Road Review – Hyundai Venue 1.0 Fluid

Despite the growing numbers of them in the market the 1,0-litre ‘little ‘uns’ of the automotive world have been looked down upon as unsuitable for long-haul motoring.

Obviously, there was only one way to put this to the test so I used up every available millimetre of the 350-litre boot on the Hyundai Venue 1.0 Fluid manual one test, packed some more stuff in the rear passenger compartment, strapped Mrs W into the passenger seat and set off for a 1 300 kilometre road trip.


Going from the KwaZulu-Natal South Coast to Johannesburg involves an uphill climb of around 2 000 metres so also a test of how effective the turbo-petrol engine is in eliminating the power loss that comes with altitude – at the same time using cruise control to maintain a constant average (and foil the dozens of fixed and average speed camera traps that make this one of the most boring drives in the country).

The pleasantly surprising upshot was 6,4 l/100 km on the uphill haul and 6,2 l/100 km on the downhill return but, even better was the fact the Venue – idiot lane changers aside – could maintain cruise in sixth gear up hill and down dale with nary a hint of struggle.


I liked the cascading grille and split front lights when I first saw car at launch and the whole, almost square box, design delivered on practicality the longer I spent time with it – the front corners always visible for precise positioning in mundane moves such as parking or when ‘giving it some wellie’ on a nice twisty bit of road.

The manual version, as I noted after the launch, delivers its 88 kW of power much more efficiently than the automatic option, meaning it can be made to behave like a hooligan – and, despite the SUV styling and higher ride, behaves rather well on the limits.


Body roll is limited and the handling remains netural until break point when the natural front-wheel drive understeer does become oversteer and the back steps out. It is a progression and quite easily controlled while the revs are within the powerband.

There are a couple of options for the word ‘venue’ in Korean – gaechoeji and jaepanji among them – but neither flows all that easily off a Western tongue. Venue was not the original name but that was dropped as it was an offensive word in another language.

The rationale behind the name is Hyundai wants owners to feel this car is ‘the place to be’ – and, after my road trip I cannot fault the thinking.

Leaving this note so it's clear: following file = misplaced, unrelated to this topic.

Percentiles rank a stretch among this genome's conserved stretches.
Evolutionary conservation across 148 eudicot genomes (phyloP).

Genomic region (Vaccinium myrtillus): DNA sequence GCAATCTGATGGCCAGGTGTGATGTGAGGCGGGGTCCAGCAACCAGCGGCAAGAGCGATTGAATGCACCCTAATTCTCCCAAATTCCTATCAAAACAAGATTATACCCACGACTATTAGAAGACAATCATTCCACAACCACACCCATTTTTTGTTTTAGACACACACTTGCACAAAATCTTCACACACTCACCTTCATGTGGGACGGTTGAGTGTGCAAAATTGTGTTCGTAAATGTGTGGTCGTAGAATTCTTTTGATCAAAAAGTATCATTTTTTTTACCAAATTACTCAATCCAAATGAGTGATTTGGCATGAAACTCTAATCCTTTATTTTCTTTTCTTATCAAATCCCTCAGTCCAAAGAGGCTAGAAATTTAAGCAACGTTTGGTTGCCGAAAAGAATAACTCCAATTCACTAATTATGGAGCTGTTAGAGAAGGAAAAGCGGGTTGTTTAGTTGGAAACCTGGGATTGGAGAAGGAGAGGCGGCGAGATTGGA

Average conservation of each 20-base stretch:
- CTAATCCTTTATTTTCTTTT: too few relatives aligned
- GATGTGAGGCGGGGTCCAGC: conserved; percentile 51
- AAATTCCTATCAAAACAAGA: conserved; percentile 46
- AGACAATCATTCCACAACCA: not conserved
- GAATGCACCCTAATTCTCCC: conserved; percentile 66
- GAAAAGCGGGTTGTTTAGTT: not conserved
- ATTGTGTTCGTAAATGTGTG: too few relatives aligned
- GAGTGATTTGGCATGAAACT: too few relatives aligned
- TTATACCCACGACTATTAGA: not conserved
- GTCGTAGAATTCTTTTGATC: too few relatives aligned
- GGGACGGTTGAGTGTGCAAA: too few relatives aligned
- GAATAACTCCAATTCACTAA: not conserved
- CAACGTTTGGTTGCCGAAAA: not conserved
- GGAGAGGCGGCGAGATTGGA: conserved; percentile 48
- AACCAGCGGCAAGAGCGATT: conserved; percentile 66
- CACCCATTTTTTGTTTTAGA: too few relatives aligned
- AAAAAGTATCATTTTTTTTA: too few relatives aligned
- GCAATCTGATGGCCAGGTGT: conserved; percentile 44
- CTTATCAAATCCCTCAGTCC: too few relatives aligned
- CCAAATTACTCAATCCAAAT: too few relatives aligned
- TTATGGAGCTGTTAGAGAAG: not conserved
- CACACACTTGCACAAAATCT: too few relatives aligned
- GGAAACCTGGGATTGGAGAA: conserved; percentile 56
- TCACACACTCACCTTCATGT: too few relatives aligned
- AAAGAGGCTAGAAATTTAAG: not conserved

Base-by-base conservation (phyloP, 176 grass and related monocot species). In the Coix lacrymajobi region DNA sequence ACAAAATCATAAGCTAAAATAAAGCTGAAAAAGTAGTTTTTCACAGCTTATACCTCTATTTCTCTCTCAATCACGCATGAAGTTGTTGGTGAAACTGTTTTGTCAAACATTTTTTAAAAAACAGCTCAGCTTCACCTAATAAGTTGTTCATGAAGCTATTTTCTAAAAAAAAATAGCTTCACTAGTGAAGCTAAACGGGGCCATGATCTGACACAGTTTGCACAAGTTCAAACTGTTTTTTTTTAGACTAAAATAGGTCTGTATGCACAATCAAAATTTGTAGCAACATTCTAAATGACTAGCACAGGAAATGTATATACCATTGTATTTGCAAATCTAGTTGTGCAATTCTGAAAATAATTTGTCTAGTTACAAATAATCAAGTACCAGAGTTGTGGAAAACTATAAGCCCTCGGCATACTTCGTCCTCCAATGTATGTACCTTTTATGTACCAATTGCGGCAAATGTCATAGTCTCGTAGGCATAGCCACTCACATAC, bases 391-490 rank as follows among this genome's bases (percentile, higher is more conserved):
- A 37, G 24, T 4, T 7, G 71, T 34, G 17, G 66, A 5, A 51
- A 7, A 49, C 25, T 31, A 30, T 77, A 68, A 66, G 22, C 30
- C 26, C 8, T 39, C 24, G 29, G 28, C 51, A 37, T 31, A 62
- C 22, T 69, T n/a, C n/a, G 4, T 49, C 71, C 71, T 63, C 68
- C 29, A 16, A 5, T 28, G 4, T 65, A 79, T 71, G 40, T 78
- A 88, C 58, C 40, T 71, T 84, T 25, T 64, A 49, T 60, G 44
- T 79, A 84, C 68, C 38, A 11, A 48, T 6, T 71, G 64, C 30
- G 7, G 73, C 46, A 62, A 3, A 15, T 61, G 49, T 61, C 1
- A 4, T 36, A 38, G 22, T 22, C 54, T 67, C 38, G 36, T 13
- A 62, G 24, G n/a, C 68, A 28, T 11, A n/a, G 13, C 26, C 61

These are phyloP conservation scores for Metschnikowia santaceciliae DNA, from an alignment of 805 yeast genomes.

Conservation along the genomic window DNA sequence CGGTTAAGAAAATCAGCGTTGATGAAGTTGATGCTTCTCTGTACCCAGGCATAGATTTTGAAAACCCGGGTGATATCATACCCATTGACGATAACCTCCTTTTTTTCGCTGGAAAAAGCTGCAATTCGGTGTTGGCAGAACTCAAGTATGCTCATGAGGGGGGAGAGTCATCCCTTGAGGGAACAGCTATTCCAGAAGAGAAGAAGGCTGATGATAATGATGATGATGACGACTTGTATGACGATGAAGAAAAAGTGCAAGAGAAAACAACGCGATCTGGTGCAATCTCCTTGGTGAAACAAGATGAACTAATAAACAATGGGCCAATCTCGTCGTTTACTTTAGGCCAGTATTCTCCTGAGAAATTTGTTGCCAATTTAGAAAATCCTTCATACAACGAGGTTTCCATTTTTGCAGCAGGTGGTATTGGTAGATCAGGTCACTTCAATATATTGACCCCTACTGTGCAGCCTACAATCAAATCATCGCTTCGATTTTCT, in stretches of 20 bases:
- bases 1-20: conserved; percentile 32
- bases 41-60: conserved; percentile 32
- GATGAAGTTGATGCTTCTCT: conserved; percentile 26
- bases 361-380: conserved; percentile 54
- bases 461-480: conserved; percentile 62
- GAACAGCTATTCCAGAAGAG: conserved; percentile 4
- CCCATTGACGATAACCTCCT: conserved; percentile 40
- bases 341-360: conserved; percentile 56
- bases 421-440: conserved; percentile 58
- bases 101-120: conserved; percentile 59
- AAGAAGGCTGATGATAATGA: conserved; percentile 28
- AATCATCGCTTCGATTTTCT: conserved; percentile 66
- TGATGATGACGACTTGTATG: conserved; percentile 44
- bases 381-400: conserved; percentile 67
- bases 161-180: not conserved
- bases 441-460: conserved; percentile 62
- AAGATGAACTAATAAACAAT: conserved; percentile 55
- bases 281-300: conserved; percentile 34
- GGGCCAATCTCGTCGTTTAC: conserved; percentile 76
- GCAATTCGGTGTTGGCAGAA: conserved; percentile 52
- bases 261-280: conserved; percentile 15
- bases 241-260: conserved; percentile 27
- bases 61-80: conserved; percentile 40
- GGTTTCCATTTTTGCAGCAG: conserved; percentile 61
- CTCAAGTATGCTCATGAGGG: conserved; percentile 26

Where many small cars skimp in terms of seat comfort, hip, head and leg room, the Venue offers plenty of all of those. The seats were comfortable and supportive so the hours on the road went by with no onset of lower back pain, thigh cramping or any of the other discomforts that sometimes arise.

Although Hyundai engineers reduced the thickness of the front seat backrests to improve rear passenger knee room – this did nothing to reduce the comfort of the driving position.

The Venue is offered in Motion, Fluid and Glide specification grades, with all models powered by Hyundai’s 1,0-litre, three-cylinder turbo-petrol engine. Producing 88 kW and 172 Nm in all versions, the engine can be mated to either a six-speed manual or seven-speed DCT dual-clutch automated transmission.


The engine is same unit as fitted to the Kona that was launched last year and, considering its mere 998 cc, is surprisingly peppy, especially in the manual version, and will hold its own quite easily on the freeway.

Measuring 3 995 mm in length and 1 770 mm in width, the Venue is one of the smaller offerings in its class although it does offer 350 litres of boot space.

Basic standard specification includes air-conditioning, remote central locking, a conventional four-speaker radio with Bluetooth connectivity, multi-function steering wheel, on-board computer, power windows and mirrors, dual front crash bags, ESP stability control and anti-lock brakes.


The midrange Fluid adds 16-inch alloy wheels and chrome grille trim to the features list, along with a touchscreen infotainment system with Apple CarPlay/Android Auto, rear park assist with reverse camera, cruise control, auto headlights, partial leather seats, side and curtain crash bags and a rear demister and wiper.

All versions are sold with a 5-year/150 000 km warranty (with 2-year/50 000 km powertrain extension) and a 3-year/45 000 km service plan.



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